Wendy Shay, a Ghanaian singer, believes that winning a Grammy should not be the main measure of a musician’s success.
While Wendy Shay acknowledged the glamor of winning a Grammy, she underlined that the importance of an artist’s songs on people’s lives should take precedence above personal honors.
Wendy Shay said in an interview with Giovanni Caleb on TV3’s Showbiz 360 that some Ghanaians treat the Grammys like the World Cup, and she cautioned people to control their expectations.
She emphasized the importance of music as a powerful force, citing renowned musicians such as Bob Marley and Tupac Shakur, who never won a Grammy but are still prominent in music history.
“I believe that when our Ghanaian brothers hear of something like this, they should temper their expectations because they treat it as if it were a World Cup.” I believe that music is greater than all of these things. I’m not downplaying the fact that the Grammy is the most prestigious honor in music.
“It is good to be recognized. I mean, we will all be happy if one day, God willing, we win, but it should not be the end of the world if that happens,” she stated in an interview with Giovanni Caleb on TV3’s Showbiz 360.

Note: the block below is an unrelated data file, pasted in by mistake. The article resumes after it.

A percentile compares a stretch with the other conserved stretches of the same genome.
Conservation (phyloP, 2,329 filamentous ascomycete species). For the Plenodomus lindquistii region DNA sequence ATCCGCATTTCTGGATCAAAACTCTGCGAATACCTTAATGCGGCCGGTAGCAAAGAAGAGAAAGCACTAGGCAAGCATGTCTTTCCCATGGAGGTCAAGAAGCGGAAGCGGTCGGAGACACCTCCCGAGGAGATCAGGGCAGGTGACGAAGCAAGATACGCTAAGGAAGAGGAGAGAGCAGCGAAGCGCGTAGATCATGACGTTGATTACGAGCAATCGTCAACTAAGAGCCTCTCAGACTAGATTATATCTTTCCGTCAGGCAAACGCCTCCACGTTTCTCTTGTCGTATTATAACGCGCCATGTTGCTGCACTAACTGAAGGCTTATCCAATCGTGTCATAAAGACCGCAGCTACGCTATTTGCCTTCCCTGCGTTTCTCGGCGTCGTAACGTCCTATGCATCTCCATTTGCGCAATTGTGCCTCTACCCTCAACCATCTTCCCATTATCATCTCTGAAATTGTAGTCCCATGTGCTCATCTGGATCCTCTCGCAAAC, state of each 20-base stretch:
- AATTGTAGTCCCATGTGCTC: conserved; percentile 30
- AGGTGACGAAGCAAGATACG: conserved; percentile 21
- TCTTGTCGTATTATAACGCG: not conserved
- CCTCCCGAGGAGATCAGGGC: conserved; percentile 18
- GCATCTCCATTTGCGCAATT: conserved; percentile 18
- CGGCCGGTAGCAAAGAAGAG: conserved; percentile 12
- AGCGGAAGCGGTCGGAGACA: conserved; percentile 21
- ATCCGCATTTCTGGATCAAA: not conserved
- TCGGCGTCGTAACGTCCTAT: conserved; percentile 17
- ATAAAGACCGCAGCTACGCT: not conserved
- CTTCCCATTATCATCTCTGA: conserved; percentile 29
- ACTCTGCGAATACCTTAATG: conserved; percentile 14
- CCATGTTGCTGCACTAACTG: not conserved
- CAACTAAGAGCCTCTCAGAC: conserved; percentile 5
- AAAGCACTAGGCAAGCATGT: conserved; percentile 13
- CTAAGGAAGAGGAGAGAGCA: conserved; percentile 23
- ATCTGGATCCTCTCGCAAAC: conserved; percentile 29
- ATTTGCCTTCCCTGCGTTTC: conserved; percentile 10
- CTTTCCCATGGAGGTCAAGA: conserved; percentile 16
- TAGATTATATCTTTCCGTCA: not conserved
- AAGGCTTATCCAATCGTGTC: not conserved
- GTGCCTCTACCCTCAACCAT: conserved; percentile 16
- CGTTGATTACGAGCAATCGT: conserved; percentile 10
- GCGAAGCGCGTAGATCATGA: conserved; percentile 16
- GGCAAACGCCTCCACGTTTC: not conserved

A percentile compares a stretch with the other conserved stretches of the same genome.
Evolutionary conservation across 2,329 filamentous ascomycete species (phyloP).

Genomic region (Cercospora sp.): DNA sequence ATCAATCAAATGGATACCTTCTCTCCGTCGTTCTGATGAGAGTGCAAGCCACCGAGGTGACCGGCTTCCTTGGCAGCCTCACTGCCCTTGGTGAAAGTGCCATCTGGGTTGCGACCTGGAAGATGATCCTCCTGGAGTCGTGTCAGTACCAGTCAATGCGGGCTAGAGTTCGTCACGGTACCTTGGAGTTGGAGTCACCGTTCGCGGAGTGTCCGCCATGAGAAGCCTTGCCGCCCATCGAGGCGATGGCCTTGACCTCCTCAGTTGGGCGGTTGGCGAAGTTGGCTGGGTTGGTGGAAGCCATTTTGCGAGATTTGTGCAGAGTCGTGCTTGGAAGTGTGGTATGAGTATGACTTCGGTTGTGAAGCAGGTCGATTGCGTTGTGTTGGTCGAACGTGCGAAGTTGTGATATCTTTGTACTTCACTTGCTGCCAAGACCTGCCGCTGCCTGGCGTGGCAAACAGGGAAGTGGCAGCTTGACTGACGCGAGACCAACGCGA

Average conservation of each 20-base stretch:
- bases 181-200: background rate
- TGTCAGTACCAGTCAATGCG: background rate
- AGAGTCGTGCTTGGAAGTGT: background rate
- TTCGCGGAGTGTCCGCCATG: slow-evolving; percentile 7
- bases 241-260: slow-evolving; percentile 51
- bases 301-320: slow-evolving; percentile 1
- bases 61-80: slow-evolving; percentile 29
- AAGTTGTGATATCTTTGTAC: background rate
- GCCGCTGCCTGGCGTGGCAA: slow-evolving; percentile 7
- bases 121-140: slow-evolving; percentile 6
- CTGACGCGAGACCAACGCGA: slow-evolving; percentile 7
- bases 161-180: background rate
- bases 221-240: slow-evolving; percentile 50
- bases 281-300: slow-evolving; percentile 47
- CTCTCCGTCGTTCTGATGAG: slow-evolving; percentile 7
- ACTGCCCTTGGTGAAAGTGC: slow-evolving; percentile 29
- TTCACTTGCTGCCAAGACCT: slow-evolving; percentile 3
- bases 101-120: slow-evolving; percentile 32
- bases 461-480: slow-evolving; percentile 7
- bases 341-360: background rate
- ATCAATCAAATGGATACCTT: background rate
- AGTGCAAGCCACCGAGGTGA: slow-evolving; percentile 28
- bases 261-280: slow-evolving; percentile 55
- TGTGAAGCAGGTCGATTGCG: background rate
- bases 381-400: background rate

“In my opinion, the fact that Bob Marley and Tupac, two of the greatest musicians to have ever lived, did not win Grammy awards suggests that this should not be the standard.” All I’m trying to say is that it shouldn’t be used to gauge a musician’s success. The sole nourishment for the soul is music, due to its immense power. The ultimate goal, according to Wendy Shay, is to make even one soul happy.
View this post on Instagram
Wendy Shay emphasized that music serves a higher purpose by delivering enjoyment to the soul, and she urged Ghanaians to quit using Grammy awards as the only metric to assess an artist’s success.
Following the 2024 Grammy Awards nominations, which disappointed many fans by leaving off Ghanaian artists on the list, this discussion takes place.
Disagreement and conversations over the assistance, promotion, and acknowledgment of the Ghanaian music business resulted from the absence of well-known performers like Black Sherif and Stonebwoy, who were praised for their albums, off the list of nominees.